Tag Archives: Faithfulness

“He taught and exemplified for me the grace of God in the gospel of Christ” by Sinclair Ferguson

“’Know ye not that there is a prince and a great man fallen in Israel this day?’ (2 Samuel 3:38)

David’s poignant words on the death of Abner will have come instinctively to the minds of many Christians throughout the world on hearing of the death, on 30 July 1997, of William Still, minister of Gilcomston South Church, Aberdeen.

Ill-health in the last two years had increasingly limited Mr. Still’s ministry to preaching on Sundays, and on 8 May 1997, the date of his eighty-sixth birthday, he demitted the pastoral church of the congregation he had served with unstinting devotion for fifty-two years.

The fruit of his ministry in the university city of Aberdeen has spread, both in personal influence and in prayer, to the ends of the earth in the multitude of spiritual sons and daughters who constitute his true children (he remained single throughout his life).

His example of biblical ministry has been a beacon to guide and encourage countless gospel ministers; his deep pastoral love for his own congregation, his commitment to shaping a truly Christian fellowship, his investment of profound personal care and prayer in the lives of countless people– students who sat under his ministry while at college, as well as many others– and, in addition, the penetrating insights of his writings– these constitute his spiritual legacy.

Mr. Still believed that, in some senses, his one lengthly ministry was really several ministries. Certainly it passed through various stages. In the post-war years there were bright and busy evangelistic meetings with large numbers of converts ‘falling into the Lord’s hands like plums,’ as he put it.

Then came the first revolution: he ‘stumbled’ on expository preaching as on successive Sundays he found himself, as if by accident, preaching consecutively through a portion of Romans. As he began to see the effect of such preaching he sensed that here was a wiser, richer, more fruitful and more lasting way in which true Christian character would be built; now he must go deeper.

The extravagances came to an end; extensive corporate prayer on Saturday nights became the order of the day– and would remain so throughout the years. The apostolic model: ‘prayer and the ministry of the word’ (Acts 6:4) became the staple diet of congregational life.

He continued to find the light of Scripture breaking into and reshaping his thinking– and as he did so, he drew the congregation through the experience with him!– until his theology became increasingly moulded by Scripture and distinctively Reformed in character.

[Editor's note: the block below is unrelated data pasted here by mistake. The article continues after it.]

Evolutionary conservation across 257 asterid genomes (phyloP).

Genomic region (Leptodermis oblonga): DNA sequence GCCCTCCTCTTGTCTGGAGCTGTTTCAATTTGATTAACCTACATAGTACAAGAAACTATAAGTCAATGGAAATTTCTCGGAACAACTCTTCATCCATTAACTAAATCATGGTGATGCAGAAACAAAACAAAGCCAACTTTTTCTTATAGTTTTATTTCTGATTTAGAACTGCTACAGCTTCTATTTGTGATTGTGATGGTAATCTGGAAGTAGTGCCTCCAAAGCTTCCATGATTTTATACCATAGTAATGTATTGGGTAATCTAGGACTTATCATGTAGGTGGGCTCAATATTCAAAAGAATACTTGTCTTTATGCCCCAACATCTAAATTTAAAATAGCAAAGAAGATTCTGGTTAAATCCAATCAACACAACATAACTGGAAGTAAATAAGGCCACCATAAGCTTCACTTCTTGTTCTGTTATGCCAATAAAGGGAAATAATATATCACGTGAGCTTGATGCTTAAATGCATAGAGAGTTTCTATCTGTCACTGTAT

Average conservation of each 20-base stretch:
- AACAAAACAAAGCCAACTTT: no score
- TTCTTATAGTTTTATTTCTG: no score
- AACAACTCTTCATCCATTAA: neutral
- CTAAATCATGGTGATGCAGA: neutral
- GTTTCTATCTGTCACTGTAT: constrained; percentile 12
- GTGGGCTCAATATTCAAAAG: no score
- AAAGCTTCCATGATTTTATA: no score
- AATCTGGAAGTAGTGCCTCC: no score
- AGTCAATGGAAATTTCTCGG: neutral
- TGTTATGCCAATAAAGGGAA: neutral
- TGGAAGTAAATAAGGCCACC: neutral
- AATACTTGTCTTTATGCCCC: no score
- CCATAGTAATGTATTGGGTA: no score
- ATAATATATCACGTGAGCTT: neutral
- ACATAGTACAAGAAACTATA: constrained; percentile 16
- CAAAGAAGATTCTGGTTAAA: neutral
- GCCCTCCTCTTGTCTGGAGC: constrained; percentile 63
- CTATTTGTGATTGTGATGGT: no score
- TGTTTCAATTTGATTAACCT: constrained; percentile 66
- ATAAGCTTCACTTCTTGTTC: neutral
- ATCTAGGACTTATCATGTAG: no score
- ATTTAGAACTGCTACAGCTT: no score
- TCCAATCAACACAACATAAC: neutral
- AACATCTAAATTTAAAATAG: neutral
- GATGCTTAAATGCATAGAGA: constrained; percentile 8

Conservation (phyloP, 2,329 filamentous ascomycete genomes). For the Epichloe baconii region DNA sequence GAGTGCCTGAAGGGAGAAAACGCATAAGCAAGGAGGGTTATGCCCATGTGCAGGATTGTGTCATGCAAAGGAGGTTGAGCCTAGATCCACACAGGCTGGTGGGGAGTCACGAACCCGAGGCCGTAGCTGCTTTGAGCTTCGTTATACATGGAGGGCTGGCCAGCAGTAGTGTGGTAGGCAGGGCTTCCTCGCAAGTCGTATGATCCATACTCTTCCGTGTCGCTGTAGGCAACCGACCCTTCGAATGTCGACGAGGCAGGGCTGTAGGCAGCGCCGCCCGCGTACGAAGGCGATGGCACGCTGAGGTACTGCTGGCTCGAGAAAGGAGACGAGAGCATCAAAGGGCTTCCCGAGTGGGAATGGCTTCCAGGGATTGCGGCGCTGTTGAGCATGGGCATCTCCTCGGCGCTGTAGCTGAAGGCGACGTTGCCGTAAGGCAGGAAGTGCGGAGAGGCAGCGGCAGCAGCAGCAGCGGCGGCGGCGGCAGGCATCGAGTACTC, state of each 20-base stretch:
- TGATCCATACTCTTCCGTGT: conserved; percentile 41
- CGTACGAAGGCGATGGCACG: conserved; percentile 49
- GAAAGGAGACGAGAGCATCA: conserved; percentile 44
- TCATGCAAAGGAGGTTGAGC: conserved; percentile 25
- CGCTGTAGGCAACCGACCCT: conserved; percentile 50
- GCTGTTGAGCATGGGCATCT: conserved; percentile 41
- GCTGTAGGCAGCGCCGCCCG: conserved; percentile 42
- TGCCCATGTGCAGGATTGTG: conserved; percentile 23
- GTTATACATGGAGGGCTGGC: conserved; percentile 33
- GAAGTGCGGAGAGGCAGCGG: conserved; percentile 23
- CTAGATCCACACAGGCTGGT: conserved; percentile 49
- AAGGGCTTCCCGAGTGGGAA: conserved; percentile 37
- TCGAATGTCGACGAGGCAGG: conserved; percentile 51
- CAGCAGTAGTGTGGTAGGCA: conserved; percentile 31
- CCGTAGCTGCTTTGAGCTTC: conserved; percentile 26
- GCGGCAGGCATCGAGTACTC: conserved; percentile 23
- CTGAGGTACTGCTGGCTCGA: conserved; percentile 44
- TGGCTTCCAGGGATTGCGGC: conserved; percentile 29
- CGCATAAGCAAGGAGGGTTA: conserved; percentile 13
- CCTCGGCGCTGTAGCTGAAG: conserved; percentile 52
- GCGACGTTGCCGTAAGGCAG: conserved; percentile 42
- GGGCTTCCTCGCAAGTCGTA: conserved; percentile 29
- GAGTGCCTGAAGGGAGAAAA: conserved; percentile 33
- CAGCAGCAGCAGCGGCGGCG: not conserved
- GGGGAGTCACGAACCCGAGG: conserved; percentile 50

He preached (and wrote) his way through the entire Bible several times. And it is doubtful if any living minister has so lovingly and enthusiastically read the chapters of the Westminster Assembly’s Confession of Faith to his congregation the way Mr. Still frequently did.

Certainly few others will have read with such enthusiasm so much of John Owen’s writings (as well as portions of John Murray’s commentary on Romans) to the teenagers and students who at various times and in different places sat under his ministry!

In this covenant theology Mr. Still found a doctrinal resting-place and focus for his growing convictions on the nature of the life of the church.

Those who knew Mr. Still well personally will recognize that these paragraphs do not begin adequately to express the many-sidedness of his life and work, or what it was like actually to sit under his ministry and to be cared for and pastored by him.

Perhaps, therefore, a few words of a more personal nature may be added without intruding into this brief tribute.

I first came to hear Mr. Still preach when I was seventeen. For three decades thereafter he taught and exemplified for me the grace of God in the gospel of Christ and, for all the age gap, made me his friend.

He invested loving care, prayer and time in my life in a manner and to a depth which would be impossible to describe. He was, at various times, counsellor, encourager, comforter and cautioner.

He cared for and loved my family; he sorrowed with us in our griefs and rejoiced in our joys; he seemed to take more delight than we ourselves did in any hint of fruitfulness, success or honour we experienced.

And he always sought to think the best of us.

Perhaps the most touching thing of all for me personally was to witness the way his being seemed to melt with a mixture of humble incredulity and thankful gratitude to the Lord whenever we tried to express to him what his life and ministry had meant to us.

What was especially remarkable about all this is how the same quality of love could have been showered on so many others.

Yet it was; we knew it, as did they. It would grieve him, I know, if I did not immediately add that this was all of grace. But it was also very evidently of grace.